“They love him in Georgia, I’ll tell you,” Trump said last week in a radio interview.
But the increasing likelihood of a Walker candidacy has some Georgia conservatives scratching their heads.
Then-President Donald Trump and Herschel Walker walk as they watch young participants during the White House Sports and Fitness Day on the South Lawn on May 30, 2018 in Washington, D.C. (Photo by Oliver Contreras-Pool/Getty Images)
“He will need to show that he is a conservative,” former Rep. Doug Collins, a Trump ally, said late last week on his radio program.
As Republicans aim to win back the Senate majority they lost in January when the Democrats narrowly swept Georgia’s twin Senate runoff elections, they’re playing plenty of defense, defending 20 of the 34 seats up for grabs, including five open seats – with two of them in the crucial battlegrounds of Pennsylvania and North Carolina.
But they also see opportunities to flip blue seats red in four states, including Georgia. And they view Sen. Raphael Warnock of Georgia as one of the most vulnerable Democrats running for reelection in 2022. Warnock defeated appointed Republican Sen. Kelly Loeffler by a razor-thin margin on Jan. 5, to serve the final two years of the term of former GOP Sen. Johnny Isakson, who resigned in 2019 due to health reasons.
Many in the GOP are waiting for signals from Walker. The former star professional football player and college gridiron legend in the Peach State – he won a Heisman Trophy and helped steer the University of Georgia to a college football national championship – has been encouraged by Trump to run for the Senate.
“Wouldn’t it be great if the legendary Herschel Walker ran for the United States Senate in Georgia?” Trump wrote in a statement in March. “He would be unstoppable, just like he was when he played for the Georgia Bulldogs, and in the NFL. He is also a GREAT person. Run, Herschel, Run!”
And last week the former president said in an interview on “The Clay Travis and Buck Sexton Show” that Walker “told me he’s going to (run) and I think he will.”
“I had dinner with him a week ago,” Trump said of Walker, who’s relationship with the former president goes back to his days playing for the Trump-owned New Jersey Generals USFL football team in the 1980s. “He’s a great guy. He’s a patriot. He’s a very loyal person.”
Walker teased in a tweet last month that he’s got “Georgia on my mind” and said in an accompanying video that he’s “getting ready.”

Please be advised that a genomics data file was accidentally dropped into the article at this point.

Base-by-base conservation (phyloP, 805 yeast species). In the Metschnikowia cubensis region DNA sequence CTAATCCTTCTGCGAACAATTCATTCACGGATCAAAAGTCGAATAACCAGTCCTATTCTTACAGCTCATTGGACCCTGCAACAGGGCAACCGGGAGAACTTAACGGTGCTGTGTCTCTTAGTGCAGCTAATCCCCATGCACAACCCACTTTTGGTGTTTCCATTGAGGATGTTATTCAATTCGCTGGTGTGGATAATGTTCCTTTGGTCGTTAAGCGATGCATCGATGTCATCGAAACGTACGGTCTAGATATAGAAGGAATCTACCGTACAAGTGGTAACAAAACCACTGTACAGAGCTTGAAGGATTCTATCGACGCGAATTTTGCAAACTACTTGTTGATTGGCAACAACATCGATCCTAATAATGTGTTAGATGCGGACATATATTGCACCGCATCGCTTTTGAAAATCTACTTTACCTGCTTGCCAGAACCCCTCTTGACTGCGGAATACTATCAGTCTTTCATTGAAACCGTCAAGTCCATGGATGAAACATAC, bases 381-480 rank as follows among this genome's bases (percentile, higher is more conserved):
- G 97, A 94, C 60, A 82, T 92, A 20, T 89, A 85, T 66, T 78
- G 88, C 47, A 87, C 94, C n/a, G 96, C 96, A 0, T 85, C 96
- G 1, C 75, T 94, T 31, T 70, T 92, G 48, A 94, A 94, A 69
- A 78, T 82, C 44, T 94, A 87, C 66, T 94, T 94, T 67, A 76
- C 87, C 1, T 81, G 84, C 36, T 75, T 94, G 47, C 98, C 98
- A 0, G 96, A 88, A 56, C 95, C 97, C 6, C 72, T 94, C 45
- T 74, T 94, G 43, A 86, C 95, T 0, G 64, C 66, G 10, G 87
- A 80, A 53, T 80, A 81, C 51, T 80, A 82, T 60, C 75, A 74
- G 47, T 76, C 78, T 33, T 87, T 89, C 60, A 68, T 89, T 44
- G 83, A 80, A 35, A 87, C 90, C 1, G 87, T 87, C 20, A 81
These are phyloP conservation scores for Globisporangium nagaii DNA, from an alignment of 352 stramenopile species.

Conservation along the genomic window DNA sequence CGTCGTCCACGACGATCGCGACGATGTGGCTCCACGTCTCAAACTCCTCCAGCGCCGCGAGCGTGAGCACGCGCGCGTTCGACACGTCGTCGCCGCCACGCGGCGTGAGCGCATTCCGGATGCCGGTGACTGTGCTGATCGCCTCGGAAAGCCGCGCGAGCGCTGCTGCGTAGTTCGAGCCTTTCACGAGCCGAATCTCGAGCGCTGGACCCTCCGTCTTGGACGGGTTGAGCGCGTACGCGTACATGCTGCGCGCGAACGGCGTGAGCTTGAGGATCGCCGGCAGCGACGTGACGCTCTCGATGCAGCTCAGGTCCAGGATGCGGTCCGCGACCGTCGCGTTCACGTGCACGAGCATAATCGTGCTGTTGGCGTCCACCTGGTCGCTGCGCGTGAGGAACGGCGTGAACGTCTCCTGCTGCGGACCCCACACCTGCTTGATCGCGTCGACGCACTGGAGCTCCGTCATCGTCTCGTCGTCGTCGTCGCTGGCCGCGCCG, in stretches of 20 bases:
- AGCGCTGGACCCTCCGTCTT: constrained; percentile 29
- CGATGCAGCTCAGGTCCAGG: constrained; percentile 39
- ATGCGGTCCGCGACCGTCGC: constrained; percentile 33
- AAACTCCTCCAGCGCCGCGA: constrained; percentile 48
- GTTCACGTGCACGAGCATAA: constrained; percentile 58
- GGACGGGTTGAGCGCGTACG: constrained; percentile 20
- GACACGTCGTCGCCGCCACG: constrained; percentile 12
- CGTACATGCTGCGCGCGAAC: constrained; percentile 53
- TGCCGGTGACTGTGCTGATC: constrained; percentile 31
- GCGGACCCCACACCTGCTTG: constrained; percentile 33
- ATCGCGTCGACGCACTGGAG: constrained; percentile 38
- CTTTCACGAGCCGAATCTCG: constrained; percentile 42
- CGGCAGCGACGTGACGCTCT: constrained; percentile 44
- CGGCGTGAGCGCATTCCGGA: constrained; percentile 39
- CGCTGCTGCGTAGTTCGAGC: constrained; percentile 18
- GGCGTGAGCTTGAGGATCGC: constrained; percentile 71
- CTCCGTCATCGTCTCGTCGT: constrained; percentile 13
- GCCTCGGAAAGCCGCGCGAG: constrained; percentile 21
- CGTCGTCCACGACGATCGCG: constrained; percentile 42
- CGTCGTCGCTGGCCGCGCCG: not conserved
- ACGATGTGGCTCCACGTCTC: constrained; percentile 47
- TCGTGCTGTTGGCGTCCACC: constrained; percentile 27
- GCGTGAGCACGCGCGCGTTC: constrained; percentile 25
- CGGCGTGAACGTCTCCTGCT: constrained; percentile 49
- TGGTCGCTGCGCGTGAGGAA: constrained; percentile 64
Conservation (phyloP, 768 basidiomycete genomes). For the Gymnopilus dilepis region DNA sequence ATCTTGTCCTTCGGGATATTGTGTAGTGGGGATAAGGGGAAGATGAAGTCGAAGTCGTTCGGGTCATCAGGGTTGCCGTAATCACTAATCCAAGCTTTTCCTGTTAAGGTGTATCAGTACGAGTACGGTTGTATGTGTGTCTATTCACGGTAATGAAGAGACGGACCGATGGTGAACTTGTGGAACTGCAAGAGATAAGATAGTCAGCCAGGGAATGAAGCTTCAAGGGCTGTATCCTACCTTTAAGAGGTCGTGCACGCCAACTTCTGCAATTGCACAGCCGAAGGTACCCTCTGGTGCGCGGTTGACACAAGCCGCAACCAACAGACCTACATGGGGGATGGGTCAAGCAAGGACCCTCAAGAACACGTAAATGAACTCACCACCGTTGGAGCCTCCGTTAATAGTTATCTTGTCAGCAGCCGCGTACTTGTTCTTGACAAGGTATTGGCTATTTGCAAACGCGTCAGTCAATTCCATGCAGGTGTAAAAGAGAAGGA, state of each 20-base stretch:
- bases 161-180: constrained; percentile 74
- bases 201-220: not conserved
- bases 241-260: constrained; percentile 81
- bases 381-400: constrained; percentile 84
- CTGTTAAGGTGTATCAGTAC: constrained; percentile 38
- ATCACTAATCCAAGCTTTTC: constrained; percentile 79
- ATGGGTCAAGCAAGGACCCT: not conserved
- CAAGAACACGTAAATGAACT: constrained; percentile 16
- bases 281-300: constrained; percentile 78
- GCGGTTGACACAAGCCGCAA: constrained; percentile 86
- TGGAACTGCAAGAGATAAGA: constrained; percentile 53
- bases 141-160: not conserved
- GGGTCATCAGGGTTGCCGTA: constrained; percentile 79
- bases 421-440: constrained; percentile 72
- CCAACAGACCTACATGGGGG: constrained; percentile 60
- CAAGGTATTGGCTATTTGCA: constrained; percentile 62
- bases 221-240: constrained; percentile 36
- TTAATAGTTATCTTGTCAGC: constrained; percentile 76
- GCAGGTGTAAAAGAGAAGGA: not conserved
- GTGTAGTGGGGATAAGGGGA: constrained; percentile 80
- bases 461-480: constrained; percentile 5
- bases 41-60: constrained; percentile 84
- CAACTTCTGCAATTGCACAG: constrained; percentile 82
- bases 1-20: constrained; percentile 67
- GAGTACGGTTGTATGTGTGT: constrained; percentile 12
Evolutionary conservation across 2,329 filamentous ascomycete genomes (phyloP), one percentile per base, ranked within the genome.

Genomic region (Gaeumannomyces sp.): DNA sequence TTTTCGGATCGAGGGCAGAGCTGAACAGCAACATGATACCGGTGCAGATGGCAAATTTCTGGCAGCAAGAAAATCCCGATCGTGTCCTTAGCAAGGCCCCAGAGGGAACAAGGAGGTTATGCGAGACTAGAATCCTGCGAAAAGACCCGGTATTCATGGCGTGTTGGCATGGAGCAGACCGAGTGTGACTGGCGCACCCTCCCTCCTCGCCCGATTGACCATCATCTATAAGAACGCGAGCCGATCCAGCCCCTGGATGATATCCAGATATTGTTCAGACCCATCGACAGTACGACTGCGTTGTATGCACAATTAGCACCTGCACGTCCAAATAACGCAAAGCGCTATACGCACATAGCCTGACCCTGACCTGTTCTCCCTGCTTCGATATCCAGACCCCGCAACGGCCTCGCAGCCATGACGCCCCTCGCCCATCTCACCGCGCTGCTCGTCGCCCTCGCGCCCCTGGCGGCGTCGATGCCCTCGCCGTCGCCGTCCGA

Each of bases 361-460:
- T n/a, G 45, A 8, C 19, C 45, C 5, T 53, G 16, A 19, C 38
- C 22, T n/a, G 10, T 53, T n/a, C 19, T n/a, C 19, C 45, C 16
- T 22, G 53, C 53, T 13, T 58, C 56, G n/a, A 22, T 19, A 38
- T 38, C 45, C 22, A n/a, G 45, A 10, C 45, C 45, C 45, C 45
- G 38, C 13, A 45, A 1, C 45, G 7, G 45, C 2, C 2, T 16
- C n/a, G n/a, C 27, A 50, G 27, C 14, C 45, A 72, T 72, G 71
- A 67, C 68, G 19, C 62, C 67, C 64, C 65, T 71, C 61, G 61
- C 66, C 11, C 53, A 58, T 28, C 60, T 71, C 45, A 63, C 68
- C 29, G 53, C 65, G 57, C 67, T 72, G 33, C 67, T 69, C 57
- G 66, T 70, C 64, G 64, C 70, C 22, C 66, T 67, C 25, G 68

And Fox News has confirmed that Walker has begun to build the beginnings of a campaign, reaching out to political advisers and aides.
Thanks to his strong name recognition in Georgia and the backing of Trump, Walker would be seen as the front-runner for the GOP Senate nomination.
But Walker hasn’t lived in Georgia for decades, so he’d have to establish residency in the state. And Walker has never run for public office before, meaning where he stands on key issues is up for debate.
“I have never heard Herschel Walker’s position on pro-life. I haven’t,” said Collins, who came in third behind Warnock and Loeffler in a large field of candidates in November’s special election and who briefly mulled a 2022 run before ruling it out.
“I’ve never heard his position on gun control. I’ve never heard his position on a lot of these issues that are conservative issues,” Collins noted.
Some Georgia Republicans are concerned about a possible political train wreck if Walker declares his candidacy.
A Republican strategist in Georgia who asked to remain anonymous to speak more freely said “we don’t know what a Herschel Walker candidacy looks like. What type of a candidate is he going to be? How is he going to handle being thrown into the fire? Is he going to be quick on his feet?”
And pointing to Walker’s well-publicized battle with mental illness, the strategist said, “He either gets into race and he deals with those issues well and grows, or he gets into the race and he struggles with explaining some of the issues that were in his book and he decides this isn’t for him. That’s why Republicans in Georgia want Herschel Walker to make up his mind a month or two ago.”
Four-term Rep. Buddy Carter is one of the Republican politicians waiting on Walker. Carter has said he’ll launch a Senate campaign if Walker decides not to run.
Loeffler may also run again, telling Fox News two weeks ago that “I have not ruled anything out.”
Three Georgia Republicans have already jumped into the race. The most prominent is state Agriculture Commissioner Gary Black, who declared his candidacy earlier this month. And two military veterans who are not well-known, Kelvin King and Latham Saddler, launched Republican Senate campaigns earlier this year.
Former Sen. David Perdue, who narrowly lost to now Democratic Sen. Jon Ossoff in Georgia’s other runoff election in January, has passed on launching a 2022 bid to return to the Senate.
Georgia was long a reliably red state. But President Biden narrowly edged Trump there in November, becoming the first Democrat to win the state in a presidential election in more than a quarter century. Two months later, the Democrats swept the twin Senate runoff contests.